Unexpected a posteriori necessary laws of nature

Australasian Journal of Philosophy 83 (4):533 – 548 (2005)
In this paper I argue that it is not a priori that all the laws of nature are contingent. I assume that the fundamental laws are contingent and show that some non-trivial, a posteriori, non-basic laws may nonetheless be necessary in the sense of having no counterinstances in any possible world. I consider a law LS (such as 'salt dissolves in water') that concerns a substance S. Kripke's arguments concerning constitution show that the existence of S requires that a certain deeper level law or variants thereof hold. At the same time, that law and its variants may each entail the truth of LS. Thus the existence of S entails LS. Consequently there is no world in which S exists and fails to obey LS. I consider the conditions concerning the fundamental laws that would make this phenomenon ubiquitous. I conclude with some consequences for metaphysics.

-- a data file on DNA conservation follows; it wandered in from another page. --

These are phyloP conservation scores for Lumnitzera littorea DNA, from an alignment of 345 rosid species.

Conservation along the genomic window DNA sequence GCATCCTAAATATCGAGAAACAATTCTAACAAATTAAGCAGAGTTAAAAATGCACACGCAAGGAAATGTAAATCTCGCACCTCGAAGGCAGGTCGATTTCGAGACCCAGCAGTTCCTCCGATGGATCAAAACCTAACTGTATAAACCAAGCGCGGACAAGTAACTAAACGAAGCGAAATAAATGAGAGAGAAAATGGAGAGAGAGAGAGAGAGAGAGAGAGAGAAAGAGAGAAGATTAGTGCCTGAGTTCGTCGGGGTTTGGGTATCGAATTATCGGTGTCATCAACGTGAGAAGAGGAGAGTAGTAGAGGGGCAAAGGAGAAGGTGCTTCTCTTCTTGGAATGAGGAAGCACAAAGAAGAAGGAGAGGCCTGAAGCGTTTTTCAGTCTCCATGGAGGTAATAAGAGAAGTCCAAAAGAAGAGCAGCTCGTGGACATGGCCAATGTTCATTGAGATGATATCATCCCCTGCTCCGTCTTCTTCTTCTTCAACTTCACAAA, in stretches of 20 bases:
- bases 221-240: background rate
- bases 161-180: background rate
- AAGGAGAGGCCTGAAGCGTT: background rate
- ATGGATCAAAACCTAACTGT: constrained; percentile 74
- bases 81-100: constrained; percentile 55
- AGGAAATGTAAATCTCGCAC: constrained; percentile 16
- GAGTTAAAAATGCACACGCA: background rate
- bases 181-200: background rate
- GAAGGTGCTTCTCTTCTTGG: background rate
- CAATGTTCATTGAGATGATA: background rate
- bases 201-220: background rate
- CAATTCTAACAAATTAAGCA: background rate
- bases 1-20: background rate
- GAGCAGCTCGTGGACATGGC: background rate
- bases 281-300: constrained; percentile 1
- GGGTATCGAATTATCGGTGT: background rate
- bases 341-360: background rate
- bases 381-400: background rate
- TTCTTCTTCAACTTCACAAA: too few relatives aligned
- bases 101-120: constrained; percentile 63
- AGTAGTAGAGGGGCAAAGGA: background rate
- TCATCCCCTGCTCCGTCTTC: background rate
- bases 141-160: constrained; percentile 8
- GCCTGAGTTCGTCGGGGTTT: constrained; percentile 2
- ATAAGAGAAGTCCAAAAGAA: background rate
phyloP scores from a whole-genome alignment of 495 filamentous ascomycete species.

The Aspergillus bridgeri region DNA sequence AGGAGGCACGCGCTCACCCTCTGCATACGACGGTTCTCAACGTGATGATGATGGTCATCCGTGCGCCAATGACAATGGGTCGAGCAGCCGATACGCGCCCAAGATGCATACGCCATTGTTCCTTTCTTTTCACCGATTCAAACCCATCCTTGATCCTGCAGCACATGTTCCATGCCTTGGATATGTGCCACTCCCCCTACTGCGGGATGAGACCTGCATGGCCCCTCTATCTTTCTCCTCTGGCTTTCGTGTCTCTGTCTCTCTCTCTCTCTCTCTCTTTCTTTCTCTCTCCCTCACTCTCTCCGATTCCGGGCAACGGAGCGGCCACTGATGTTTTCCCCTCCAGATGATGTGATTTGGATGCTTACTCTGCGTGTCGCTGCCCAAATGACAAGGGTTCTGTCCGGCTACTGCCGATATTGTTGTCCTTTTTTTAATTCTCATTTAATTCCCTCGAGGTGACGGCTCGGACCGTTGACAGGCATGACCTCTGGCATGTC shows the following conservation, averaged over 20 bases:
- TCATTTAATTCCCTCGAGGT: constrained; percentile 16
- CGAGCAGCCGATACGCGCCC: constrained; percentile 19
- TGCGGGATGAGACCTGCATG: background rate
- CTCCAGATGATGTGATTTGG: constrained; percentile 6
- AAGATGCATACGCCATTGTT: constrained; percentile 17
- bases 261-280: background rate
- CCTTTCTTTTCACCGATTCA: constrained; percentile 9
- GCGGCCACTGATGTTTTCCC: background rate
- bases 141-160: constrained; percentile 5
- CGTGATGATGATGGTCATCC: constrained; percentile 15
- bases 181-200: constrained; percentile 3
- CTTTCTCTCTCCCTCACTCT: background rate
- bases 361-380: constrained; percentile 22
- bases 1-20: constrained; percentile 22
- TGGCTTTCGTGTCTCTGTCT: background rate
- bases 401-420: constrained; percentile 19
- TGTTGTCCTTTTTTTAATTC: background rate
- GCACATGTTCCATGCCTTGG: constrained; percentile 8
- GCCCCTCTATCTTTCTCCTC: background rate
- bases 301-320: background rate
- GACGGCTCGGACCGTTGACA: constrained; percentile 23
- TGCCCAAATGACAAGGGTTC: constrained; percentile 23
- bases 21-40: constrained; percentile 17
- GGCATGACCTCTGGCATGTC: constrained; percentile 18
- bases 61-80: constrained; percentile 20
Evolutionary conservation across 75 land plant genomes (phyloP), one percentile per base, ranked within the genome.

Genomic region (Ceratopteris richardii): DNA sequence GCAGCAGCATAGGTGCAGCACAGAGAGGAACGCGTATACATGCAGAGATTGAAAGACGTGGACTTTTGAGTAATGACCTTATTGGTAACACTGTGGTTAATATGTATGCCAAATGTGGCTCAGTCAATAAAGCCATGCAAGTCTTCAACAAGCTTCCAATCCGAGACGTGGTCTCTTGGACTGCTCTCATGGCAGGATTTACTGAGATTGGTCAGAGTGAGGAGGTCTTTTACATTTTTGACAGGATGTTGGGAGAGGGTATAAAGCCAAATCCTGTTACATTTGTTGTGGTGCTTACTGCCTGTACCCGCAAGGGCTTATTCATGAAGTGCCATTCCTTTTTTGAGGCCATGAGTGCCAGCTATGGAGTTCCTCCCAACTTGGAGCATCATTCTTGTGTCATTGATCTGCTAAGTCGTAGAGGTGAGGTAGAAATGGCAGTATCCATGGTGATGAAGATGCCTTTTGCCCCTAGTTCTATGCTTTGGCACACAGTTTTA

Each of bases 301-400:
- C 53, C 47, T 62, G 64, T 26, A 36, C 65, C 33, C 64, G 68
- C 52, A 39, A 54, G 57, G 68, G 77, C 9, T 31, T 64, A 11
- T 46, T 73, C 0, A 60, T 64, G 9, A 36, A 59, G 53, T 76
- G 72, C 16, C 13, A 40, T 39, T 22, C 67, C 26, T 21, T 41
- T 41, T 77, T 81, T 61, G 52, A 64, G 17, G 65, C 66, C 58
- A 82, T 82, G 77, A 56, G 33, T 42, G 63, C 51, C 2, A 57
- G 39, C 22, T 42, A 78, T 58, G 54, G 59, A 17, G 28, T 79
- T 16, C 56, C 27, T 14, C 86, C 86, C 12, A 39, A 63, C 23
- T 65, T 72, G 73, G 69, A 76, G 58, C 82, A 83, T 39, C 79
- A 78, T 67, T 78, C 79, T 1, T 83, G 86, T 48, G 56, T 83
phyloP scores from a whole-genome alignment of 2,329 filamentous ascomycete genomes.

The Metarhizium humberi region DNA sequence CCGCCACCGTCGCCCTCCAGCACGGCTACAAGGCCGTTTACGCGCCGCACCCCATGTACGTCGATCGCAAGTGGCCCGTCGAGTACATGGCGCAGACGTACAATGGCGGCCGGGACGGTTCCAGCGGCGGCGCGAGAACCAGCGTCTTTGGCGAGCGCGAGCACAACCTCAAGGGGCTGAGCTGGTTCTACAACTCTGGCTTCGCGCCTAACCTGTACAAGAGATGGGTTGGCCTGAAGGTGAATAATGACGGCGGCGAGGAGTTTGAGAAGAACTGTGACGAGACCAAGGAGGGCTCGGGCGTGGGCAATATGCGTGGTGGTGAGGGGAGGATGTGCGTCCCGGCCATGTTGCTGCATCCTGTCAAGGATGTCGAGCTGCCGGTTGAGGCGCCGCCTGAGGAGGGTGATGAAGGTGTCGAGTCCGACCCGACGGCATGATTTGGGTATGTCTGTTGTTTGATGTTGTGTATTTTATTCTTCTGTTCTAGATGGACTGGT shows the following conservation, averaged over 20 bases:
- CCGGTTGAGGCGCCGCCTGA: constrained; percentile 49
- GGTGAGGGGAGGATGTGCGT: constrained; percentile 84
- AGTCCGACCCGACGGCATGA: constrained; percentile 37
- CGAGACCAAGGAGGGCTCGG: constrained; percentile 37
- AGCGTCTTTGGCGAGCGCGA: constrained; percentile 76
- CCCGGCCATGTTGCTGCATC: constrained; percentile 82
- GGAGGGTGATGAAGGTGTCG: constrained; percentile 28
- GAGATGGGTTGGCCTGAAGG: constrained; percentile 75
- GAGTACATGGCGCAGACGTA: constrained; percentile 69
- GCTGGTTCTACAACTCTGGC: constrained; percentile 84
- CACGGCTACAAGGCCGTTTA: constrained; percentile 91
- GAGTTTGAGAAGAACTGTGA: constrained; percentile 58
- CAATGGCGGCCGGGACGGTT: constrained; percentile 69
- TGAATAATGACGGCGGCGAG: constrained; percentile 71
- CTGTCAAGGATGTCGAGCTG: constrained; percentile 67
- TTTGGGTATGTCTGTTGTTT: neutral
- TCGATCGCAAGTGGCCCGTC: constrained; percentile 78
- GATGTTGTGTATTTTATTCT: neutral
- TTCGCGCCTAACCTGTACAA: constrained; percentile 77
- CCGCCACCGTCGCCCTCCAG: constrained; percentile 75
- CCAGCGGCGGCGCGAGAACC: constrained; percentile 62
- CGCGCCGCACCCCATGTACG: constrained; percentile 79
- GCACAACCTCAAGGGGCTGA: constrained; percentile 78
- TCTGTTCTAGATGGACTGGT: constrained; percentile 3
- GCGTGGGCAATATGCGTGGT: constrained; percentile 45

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DOI 10.1080/00048400500338799
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References found in this work BETA
Saul Kripke (2010). Naming and Necessity. In Darragh Byrne & Max Kölbel (eds.), Philosophy. Routledge. pp. 431-433.

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Citations of this work BETA
Nora Berenstain (2014). Necessary Laws and Chemical Kinds. Australasian Journal of Philosophy 92 (4):631-647.
Alexander Bird (2009). … And Then Again, He Might Not Be. Australasian Journal of Philosophy 87 (3):517-521.

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